TribLIVE

| USWorld

 
Larger text Larger text Smaller text Smaller text | Order Photo Reprints

Supplies of rare earths improve

Email Newsletters

Click here to sign up for one of our email newsletters.

Daily Photo Galleries

By Bloomberg News
Tuesday, Dec. 17, 2013, 8:24 p.m.
 

China's virtual monopoly on rare earth elements used in high-technology applications has been loosened, reducing the risk that supplies to Defense contractors could be disrupted, according to the Pentagon's latest assessment of the nation's industrial base.

“Global market forces are leading to positive changes in rare earth supply chains, and a sufficient supply of most of these materials likely will be available to the defense industrial base,” according to the report by Elana Broitman, the Defense Department's top official on the industrial base. “Prices for most rare earth oxides and metals have declined approximately 60 percent from their peaks in the summer of 2011.”

Rare earths are 17 chemically similar elements used in products from Apple Inc.'s iPads and hybrid-electric cars to smart bombs and Tomahawk cruise missiles made by Raytheon Co.

“An increase in supply of material from outside of China” and the substitution of other substances have reduced reliance on China since 2011, when it controlled 95 percent of the world's supply and imposed export restrictions, said the report, which was sent to Congress last week.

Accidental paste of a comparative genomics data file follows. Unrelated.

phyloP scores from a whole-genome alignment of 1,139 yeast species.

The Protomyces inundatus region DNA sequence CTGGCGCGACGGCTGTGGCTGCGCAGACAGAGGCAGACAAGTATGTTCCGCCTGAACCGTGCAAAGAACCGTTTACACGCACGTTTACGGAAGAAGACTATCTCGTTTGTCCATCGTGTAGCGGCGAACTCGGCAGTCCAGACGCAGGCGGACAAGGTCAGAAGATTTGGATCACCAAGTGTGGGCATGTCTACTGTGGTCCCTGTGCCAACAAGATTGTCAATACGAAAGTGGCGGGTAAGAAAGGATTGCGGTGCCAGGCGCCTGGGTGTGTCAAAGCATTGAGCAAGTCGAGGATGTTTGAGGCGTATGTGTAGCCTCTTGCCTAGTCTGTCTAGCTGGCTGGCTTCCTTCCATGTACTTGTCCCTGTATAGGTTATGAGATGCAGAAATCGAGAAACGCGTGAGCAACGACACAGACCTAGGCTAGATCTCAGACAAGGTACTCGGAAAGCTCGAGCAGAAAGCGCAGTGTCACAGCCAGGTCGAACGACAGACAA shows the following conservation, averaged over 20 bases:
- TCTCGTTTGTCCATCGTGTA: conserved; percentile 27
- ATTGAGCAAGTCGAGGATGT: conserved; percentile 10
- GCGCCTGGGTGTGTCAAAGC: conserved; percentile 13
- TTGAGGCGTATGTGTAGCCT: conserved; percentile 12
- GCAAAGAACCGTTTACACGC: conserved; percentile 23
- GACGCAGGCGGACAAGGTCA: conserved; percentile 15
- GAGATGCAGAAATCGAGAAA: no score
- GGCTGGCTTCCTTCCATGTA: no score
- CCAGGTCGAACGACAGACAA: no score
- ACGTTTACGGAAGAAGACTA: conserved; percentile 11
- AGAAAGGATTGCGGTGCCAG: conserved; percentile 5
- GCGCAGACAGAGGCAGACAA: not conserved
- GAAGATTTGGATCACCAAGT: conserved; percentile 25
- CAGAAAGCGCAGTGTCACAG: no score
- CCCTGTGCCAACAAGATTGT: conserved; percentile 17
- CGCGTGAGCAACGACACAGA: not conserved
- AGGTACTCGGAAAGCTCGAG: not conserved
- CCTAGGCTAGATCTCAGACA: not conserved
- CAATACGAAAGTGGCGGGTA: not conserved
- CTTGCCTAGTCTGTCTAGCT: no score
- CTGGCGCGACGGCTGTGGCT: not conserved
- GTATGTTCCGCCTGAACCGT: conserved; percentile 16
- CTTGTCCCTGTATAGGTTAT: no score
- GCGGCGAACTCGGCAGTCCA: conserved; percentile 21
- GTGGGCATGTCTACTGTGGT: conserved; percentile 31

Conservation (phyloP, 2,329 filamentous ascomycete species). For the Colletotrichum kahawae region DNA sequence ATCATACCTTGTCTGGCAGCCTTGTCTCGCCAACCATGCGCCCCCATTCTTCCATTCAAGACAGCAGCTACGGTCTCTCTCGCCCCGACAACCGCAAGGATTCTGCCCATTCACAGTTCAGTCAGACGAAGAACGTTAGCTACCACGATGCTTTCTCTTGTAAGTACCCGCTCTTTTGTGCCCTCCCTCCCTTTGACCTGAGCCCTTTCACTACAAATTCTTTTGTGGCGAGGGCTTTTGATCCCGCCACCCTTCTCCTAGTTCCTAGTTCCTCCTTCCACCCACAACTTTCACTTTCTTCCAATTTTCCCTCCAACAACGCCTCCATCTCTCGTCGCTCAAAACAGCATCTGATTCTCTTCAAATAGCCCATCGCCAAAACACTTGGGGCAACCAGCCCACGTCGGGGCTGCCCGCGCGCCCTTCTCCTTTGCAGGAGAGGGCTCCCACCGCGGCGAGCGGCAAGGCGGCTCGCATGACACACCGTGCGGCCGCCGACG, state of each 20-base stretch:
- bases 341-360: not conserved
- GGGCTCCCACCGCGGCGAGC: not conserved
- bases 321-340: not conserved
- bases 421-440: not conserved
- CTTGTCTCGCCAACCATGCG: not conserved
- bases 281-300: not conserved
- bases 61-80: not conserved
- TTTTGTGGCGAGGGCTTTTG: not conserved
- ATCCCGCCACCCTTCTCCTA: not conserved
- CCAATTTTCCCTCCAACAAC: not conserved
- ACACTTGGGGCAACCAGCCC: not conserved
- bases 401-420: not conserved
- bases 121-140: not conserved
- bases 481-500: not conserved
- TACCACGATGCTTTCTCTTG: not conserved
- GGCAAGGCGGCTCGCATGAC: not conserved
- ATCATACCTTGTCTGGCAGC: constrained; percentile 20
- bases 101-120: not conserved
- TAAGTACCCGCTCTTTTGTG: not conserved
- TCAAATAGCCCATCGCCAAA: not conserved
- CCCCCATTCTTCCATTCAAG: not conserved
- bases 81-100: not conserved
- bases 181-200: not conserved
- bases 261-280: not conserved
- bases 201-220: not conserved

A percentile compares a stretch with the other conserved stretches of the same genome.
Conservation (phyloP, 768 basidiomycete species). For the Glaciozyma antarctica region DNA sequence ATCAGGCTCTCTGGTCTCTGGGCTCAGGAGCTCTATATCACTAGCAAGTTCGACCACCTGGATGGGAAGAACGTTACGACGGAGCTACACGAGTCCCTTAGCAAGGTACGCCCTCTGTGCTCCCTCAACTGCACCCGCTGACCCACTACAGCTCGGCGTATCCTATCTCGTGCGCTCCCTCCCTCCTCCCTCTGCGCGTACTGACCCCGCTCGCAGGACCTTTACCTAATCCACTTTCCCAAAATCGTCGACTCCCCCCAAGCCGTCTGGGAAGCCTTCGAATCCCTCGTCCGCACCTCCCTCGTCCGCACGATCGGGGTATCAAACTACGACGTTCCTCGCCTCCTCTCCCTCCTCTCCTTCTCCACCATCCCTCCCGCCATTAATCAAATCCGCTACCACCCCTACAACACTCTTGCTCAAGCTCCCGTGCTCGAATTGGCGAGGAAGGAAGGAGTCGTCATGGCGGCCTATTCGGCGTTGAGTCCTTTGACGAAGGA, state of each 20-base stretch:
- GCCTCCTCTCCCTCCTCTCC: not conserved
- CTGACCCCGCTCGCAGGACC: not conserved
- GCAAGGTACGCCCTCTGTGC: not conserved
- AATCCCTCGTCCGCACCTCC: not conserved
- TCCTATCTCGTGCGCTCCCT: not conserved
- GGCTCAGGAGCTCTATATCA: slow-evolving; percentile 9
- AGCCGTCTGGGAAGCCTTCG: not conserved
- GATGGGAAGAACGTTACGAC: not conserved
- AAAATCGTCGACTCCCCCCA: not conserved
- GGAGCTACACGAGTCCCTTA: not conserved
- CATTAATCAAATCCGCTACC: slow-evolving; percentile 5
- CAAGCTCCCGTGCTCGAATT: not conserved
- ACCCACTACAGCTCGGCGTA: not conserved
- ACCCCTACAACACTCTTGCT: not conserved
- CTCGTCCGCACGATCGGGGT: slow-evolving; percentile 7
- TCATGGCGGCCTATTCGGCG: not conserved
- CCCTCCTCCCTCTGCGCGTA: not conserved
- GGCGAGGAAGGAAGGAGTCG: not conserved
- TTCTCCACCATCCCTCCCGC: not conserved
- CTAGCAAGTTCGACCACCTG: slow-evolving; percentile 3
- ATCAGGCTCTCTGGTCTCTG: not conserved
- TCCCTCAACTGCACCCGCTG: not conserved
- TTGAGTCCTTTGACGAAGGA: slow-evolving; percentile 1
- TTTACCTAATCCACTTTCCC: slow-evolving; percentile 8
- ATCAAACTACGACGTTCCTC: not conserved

The Defense Department is “conducting research in cooperation with a domestic producer to develop an economic and environmentally superior process for producing rare earth metals,” according to the report, which said that defense requirements generally are a small percentage of demand for the materials.

“These conclusions are wishful thinking, not a defense strategy,” Jeff Green, president of J.A. Green & Co. in Washington, who represents miners and users of the elements, said.

“We still have no producers of the more defense-critical heavy rare earths, and significant gaps remain in the domestic production of metal, alloy and magnets, all found in our most critical weapons, with no appreciable investment planned to solve the production problem,” he said.

Subscribe today! Click here for our subscription offers.

 

 


Show commenting policy

Most-Read Nation

  1. Alaska-bound, Obama makes waves by renaming Mount McKinley
  2. CDC lauds schools for better nutrition
  3. McKinley backers balk over mountain’s name change
  4. Pope Francis’ lack of familiarity with United States unusual
  5. Postal Service falls short of slower mail delivery standards
  6. University of Texas removes statue of Confederate President Davis
  7. Obama marks Hurricane Katrina anniversary in New Orleans visit
  8. Thousands in New Orleans became targets of unscrupulous contractors
  9. Federal Reserve Vice Chairman Fischer open to interest rate hike
  10. People who knew Virginia TV station shooter Flanagan recall his quick temper
  11. Gas boom brings successes, struggles to W.Va. communities